The winners will be recognized at this year's AIA-SWO Holiday Party, coming December 13 at Sprout! in Springfield. The winners of the ancillary Colleagues’ Choice program (and also the Mayor’s Choice awards) will likewise be announced at the holiday party. The Colleagues’ Choice voting is a fun way for AIA-SWO and ASLA members to weigh in on the question of which of their peers’ projects were most worthy of recognition. In addition, the AIA-SWO and ASLA voters were encouraged to provide their comments about the projects. 

Sunday, November 26, 2017

Synthesis: Related Thoughts

The Little Street (1657-58), by Johannes Vermeer

Bill Kleinsasser never hesitated to use the words of others to illuminate the frames of reference he defined as essential to the creation of truly good architecture. He liberally sprinkled direct quotations throughout every edition of his self-published textbook Synthesis because they not only bolstered his thesis but also because he recognized paraphrasing these extracts would only diminish their authenticity and authority.

His wellspring was extensive and eclectic, ranging from renowned authors (Ernest Hemingway, John Updike, Eudora Welty, Virginia Woolf), to poets (Ford Madox Ford, Wallace Stevens), mathematicians (Blaise Pascal), activists (Dorothy Canfield Fisher), historians and critics of art and architecture (Ada Louise Huxtable, John Ruskin, John Summerson, Harold McCarter Taylor), psychologists and psychiatrists (Jerome Bruner, Kenneth Craik, Carl Jung, Abraham Maslow), and of course architects (including Lou Kahn, Le Corbusier, Donlyn Lyndon, Charles Moore, Gio Ponti, Demetri Porphyrios, Augustus Pugin, Aldo Van Ecyk, and Frank Lloyd Wright). There were many more he also quoted.

Bill clearly was well-read, sharing with his students his appreciation for the wisdom of great thinkers. He impressed upon us the value of seeing the world through the eyes of others, those whose ideas we may have not immediately considered relevant to our work.

The following is a sampling of just a few of the “related thoughts” Bill mined to illustrate his ideas about architecture:

On Organizational Structure
“The first principle of composition is to foresee or determine the shape of what is to come, and pursue that shape. All forms of composition have skeletons to which the composer will bring the flesh and blood. The more clearly he perceives the shape, the better are his chances of success.” (William Strunk Jr.)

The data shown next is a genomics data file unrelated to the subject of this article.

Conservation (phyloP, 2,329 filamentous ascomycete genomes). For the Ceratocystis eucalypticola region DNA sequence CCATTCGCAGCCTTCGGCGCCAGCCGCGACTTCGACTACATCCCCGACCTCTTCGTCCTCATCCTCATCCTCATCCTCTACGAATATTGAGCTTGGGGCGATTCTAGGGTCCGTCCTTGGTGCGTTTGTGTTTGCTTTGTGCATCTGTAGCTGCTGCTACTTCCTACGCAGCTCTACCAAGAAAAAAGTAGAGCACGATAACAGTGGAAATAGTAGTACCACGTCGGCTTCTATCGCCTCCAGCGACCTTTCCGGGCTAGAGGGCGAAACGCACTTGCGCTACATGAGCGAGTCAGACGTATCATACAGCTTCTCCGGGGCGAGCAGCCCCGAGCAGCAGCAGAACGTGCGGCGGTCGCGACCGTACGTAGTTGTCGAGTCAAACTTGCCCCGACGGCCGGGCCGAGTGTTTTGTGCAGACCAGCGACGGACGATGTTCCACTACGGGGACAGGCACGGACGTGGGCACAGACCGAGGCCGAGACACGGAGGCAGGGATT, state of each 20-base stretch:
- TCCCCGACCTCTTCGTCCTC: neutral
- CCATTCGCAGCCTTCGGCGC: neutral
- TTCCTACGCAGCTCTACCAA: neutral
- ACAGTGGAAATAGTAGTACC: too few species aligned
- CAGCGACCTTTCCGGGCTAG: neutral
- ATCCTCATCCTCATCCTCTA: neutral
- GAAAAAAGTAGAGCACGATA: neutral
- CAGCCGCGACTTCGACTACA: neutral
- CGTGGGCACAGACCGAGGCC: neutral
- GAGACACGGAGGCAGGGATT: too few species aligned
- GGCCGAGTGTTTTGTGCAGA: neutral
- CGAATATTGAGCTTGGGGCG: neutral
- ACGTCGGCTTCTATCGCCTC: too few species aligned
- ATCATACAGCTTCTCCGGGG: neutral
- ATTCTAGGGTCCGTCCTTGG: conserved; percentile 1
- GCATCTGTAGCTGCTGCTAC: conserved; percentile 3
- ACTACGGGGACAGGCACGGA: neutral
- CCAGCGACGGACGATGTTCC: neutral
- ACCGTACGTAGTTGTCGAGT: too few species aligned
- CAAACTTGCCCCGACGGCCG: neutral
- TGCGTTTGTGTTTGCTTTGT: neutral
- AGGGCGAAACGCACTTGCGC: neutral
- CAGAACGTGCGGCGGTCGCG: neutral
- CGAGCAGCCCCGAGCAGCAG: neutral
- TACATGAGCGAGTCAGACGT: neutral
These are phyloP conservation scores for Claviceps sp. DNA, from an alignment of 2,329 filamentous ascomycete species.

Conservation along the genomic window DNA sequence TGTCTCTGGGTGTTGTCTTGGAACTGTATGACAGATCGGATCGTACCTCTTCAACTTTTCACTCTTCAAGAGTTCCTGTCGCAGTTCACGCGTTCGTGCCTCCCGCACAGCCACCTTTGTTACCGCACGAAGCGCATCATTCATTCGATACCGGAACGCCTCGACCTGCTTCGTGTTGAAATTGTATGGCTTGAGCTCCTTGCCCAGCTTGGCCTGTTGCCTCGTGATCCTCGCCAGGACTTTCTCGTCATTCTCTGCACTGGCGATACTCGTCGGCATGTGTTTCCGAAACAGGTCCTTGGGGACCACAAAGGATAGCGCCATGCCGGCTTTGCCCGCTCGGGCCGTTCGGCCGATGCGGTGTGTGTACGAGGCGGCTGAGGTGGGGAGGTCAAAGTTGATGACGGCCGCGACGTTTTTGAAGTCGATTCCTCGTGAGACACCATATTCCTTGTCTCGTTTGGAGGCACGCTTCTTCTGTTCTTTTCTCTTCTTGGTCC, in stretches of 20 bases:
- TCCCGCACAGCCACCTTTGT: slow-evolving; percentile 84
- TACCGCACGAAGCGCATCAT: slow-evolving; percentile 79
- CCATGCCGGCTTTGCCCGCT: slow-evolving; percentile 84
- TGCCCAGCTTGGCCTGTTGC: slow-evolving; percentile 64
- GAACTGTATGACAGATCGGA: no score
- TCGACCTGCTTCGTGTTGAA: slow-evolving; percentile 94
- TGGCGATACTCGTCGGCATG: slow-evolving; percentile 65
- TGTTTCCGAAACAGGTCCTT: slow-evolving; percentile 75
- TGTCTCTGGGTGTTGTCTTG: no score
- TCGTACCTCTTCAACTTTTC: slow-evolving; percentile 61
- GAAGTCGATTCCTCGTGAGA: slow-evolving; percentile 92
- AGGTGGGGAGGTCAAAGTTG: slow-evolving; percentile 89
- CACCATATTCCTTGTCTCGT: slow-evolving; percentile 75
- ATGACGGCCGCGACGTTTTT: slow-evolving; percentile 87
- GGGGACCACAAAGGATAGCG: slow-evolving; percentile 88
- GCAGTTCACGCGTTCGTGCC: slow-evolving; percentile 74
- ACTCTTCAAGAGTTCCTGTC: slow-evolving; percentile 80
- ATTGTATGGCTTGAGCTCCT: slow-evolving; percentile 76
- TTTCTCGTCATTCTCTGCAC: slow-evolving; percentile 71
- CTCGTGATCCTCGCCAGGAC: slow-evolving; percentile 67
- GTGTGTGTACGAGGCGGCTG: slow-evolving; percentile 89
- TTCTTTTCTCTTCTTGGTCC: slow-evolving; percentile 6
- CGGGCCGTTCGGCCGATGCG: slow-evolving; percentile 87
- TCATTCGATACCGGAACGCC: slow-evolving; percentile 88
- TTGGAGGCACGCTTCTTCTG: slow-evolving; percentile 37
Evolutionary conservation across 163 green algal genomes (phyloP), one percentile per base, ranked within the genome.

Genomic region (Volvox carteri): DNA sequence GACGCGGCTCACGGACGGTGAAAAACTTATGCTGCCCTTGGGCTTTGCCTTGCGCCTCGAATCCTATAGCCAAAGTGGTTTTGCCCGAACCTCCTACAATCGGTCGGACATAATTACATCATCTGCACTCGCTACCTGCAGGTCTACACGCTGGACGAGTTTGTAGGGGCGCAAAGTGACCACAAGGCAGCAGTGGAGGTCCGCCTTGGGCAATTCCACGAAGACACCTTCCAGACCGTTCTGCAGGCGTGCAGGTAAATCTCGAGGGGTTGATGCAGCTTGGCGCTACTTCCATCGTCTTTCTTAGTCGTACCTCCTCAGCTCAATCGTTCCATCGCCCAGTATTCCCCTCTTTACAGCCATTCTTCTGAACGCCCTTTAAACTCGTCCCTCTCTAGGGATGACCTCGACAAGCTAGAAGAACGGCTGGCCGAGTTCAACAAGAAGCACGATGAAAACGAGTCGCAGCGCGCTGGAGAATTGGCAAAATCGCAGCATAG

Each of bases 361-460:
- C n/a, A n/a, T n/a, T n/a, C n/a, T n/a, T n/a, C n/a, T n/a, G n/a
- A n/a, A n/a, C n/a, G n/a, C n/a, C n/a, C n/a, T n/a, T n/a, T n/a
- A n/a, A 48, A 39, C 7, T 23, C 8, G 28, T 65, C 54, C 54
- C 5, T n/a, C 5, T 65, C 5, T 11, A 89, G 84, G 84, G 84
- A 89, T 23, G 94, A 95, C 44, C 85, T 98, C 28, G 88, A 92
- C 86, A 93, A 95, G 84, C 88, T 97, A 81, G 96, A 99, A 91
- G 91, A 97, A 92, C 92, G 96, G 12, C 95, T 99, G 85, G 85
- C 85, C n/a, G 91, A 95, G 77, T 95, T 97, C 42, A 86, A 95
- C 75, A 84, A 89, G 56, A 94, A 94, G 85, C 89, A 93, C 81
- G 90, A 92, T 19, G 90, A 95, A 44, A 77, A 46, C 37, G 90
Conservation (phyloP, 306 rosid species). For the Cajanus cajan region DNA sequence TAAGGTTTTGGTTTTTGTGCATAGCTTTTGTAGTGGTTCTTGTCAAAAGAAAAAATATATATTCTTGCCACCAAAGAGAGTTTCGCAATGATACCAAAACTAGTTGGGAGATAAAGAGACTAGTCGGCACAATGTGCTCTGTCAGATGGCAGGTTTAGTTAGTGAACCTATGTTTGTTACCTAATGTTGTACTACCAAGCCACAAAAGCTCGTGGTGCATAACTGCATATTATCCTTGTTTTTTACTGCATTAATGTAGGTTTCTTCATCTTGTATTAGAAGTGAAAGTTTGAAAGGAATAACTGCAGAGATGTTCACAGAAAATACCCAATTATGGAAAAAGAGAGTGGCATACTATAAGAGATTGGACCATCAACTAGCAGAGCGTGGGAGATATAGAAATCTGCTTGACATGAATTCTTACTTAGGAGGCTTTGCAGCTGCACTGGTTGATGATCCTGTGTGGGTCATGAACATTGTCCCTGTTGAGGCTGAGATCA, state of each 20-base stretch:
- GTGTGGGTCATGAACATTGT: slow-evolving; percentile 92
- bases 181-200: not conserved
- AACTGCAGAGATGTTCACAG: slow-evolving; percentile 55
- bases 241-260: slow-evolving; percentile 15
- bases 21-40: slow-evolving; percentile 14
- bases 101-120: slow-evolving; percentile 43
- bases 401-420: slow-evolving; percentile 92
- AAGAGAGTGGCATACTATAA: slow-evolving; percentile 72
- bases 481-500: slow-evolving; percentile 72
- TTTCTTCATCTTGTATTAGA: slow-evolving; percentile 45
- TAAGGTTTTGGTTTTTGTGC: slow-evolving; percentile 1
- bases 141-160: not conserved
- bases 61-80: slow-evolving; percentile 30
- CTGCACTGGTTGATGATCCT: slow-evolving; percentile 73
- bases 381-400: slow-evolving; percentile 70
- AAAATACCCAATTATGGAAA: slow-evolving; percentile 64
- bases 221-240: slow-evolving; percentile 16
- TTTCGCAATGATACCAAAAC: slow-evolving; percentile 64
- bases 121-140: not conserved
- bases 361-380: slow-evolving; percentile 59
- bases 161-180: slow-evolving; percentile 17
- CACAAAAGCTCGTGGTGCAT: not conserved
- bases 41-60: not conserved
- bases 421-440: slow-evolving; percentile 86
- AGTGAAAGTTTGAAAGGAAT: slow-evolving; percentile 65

“Before beginning to compose something, gauge the nature and extent of the enterprise and work from a suitable design. Design informs even the simplest structure, whether of brick and steel or of prose. You raise a pup tent from one sort of vision, a cathedral from another. Columbus didn’t just sail, he sailed west, and the new world took shape from this simple and, we now think, sensible design.” (E.B. White)

On Supporting Purposes
“Never cease to identify whatever you construct with the people you are constructing it for—for those it will accommodate. Identify a building with that same building entered, and hence with those it shelters, and define space—each space built—simply as the appreciation of it. This circular definition has a purpose. You see, whilst excluding all abstract academic abracadabra, it includes what should never be excluded but paradoxically generally is: I mean those entering it, appreciating it—PEOPLE.

“Architecture can do no more, nor than it should it ever do less, than accommodate people well; assist their homecoming. The rest—those signs and symbols one is worrying about too much—will either take care of themselves or they just don’t matter.” (Aldo Van Eyck)

On Establishing Longevity
“Once the designer has made, at least metaphorically, the box or envelope, he must choose what sorts of clues to place within it. For a box offers little in itself, except perhaps a defined boundary. A box is not a free place in which anyone can set up patterns—at least not easily. It is paralyzing—it is too free. It is possible to do anything, but therefore too little. There are no points of reference, no places to begin. Posts are needed—points of departure. Then there would be things to look around, to be next to. The imagination would be triggered and the act of possessing begun.